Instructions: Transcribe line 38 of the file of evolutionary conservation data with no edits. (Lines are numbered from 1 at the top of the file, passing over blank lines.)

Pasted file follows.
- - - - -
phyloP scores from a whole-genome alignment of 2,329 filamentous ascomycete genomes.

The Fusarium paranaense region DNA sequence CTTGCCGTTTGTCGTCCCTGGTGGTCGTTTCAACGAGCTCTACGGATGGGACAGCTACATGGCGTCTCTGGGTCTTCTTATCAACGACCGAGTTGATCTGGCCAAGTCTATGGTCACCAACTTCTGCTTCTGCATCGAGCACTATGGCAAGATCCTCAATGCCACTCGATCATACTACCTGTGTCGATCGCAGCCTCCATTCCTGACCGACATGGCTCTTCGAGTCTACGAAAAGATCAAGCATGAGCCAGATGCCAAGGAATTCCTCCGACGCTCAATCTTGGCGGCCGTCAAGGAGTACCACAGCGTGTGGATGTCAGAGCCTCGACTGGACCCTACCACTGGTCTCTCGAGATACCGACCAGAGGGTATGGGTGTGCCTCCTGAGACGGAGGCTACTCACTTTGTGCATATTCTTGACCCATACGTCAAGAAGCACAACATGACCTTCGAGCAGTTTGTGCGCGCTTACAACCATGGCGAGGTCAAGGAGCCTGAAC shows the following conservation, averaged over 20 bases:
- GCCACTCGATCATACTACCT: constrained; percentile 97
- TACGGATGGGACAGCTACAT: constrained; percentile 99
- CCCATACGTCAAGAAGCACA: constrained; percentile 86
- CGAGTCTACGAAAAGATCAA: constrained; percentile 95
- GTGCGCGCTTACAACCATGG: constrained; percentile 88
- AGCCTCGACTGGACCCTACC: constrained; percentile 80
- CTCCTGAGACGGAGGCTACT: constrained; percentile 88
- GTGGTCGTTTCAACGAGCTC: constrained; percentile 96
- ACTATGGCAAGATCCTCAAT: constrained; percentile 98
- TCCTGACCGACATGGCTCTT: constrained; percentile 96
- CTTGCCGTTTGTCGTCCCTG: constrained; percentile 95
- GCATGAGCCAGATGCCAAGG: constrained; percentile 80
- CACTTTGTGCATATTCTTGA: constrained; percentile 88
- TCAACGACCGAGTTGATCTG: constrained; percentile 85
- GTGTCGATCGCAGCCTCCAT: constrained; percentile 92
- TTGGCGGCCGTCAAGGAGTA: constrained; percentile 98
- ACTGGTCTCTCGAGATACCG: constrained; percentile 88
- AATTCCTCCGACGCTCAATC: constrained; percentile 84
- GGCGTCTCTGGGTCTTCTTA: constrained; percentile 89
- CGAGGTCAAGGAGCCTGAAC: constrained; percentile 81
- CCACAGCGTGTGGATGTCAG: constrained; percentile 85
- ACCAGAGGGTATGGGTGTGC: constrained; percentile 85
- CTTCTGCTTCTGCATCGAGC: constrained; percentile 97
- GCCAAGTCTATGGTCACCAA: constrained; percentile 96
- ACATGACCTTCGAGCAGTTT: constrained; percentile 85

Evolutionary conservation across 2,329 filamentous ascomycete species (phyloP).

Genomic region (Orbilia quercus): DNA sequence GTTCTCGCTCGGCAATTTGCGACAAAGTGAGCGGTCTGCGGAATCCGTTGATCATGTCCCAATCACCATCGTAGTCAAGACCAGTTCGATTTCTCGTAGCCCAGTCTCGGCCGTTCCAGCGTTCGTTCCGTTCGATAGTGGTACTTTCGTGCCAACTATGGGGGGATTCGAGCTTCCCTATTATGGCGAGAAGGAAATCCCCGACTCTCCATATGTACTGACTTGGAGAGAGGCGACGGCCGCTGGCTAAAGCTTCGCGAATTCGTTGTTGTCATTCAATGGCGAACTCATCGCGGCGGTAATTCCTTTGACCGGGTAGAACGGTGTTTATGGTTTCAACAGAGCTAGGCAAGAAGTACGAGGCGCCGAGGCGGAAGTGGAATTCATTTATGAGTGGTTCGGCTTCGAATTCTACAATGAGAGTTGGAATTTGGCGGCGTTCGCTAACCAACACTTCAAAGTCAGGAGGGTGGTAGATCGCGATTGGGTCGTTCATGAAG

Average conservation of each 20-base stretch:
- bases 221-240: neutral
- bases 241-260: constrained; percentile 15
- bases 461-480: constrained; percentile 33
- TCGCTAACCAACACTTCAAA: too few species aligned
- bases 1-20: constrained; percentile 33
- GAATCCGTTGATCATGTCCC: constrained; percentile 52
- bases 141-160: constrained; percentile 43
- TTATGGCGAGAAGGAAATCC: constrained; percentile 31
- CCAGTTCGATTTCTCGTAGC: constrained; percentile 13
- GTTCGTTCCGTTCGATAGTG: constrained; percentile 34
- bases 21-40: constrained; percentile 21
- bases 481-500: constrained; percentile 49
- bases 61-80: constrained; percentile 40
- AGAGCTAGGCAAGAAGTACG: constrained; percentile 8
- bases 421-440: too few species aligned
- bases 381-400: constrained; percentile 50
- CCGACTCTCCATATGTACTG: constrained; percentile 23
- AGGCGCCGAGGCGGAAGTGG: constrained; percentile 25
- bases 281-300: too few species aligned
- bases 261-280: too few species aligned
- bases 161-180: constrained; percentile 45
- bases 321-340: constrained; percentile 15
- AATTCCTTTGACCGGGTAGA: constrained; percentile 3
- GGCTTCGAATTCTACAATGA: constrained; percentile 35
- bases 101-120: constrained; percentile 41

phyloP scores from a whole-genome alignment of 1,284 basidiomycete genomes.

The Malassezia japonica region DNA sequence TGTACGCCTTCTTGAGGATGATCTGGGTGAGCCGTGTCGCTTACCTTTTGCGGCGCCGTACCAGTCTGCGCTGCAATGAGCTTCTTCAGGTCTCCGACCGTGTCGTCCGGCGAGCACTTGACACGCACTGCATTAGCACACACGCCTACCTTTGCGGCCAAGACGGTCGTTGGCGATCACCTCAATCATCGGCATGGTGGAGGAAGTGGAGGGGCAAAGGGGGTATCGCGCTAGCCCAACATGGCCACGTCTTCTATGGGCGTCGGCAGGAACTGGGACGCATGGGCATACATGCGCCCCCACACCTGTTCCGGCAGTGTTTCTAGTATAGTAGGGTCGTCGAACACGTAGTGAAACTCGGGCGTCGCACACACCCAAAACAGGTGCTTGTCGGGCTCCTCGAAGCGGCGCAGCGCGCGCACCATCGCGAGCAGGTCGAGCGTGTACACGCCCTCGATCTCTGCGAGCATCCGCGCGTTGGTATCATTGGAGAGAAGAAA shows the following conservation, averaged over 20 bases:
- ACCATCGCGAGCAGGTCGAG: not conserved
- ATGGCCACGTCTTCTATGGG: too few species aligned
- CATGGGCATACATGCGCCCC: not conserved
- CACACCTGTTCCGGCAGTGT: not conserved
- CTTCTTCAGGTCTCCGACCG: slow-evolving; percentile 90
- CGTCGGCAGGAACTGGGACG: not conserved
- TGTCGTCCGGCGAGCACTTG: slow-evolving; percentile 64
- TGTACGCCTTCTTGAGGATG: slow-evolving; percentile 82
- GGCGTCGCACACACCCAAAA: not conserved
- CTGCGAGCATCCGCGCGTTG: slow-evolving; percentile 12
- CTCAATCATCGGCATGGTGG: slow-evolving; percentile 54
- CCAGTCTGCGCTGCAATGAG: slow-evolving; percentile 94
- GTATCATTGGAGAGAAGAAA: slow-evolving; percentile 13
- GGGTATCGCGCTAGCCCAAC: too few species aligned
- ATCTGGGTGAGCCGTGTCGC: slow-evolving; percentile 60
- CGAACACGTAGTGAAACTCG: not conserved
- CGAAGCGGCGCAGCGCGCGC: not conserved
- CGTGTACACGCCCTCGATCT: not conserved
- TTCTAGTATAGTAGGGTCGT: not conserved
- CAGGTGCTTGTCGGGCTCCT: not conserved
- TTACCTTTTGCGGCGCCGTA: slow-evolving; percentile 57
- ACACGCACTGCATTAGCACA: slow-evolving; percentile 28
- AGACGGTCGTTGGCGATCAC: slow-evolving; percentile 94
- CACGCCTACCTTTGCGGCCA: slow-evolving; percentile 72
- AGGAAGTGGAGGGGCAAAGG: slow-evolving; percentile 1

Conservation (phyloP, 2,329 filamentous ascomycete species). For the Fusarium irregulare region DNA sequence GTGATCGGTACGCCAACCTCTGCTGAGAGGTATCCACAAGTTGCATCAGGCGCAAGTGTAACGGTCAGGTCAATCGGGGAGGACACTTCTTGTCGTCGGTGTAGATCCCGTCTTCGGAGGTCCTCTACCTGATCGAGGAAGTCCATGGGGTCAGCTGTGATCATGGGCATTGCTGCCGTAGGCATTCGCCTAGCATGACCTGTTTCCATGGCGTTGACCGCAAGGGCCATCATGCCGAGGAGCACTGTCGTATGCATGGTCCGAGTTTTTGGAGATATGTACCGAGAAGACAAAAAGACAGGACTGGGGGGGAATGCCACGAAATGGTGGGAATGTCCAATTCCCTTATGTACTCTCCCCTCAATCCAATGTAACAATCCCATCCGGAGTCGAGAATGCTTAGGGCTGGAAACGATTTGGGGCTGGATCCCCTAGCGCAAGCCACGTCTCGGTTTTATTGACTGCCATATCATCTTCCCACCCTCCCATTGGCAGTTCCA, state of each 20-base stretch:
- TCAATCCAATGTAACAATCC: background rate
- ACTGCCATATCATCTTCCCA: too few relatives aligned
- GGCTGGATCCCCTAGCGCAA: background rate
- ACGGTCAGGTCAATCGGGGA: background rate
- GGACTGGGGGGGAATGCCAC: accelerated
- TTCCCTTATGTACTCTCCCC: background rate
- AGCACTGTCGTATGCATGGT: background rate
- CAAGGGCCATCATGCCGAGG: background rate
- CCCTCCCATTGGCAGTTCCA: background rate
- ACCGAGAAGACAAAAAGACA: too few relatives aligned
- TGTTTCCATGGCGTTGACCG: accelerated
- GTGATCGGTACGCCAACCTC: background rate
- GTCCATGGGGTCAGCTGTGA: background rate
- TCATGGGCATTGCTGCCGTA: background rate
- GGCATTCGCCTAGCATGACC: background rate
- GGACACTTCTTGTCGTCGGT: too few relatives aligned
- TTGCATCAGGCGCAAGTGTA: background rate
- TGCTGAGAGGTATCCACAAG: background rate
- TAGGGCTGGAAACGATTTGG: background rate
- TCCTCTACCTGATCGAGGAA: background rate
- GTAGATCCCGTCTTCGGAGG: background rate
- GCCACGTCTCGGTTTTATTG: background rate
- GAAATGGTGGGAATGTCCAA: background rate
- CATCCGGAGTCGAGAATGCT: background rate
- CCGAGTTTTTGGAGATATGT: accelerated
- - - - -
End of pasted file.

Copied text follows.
- TTATGGCGAGAAGGAAATCC: constrained; percentile 31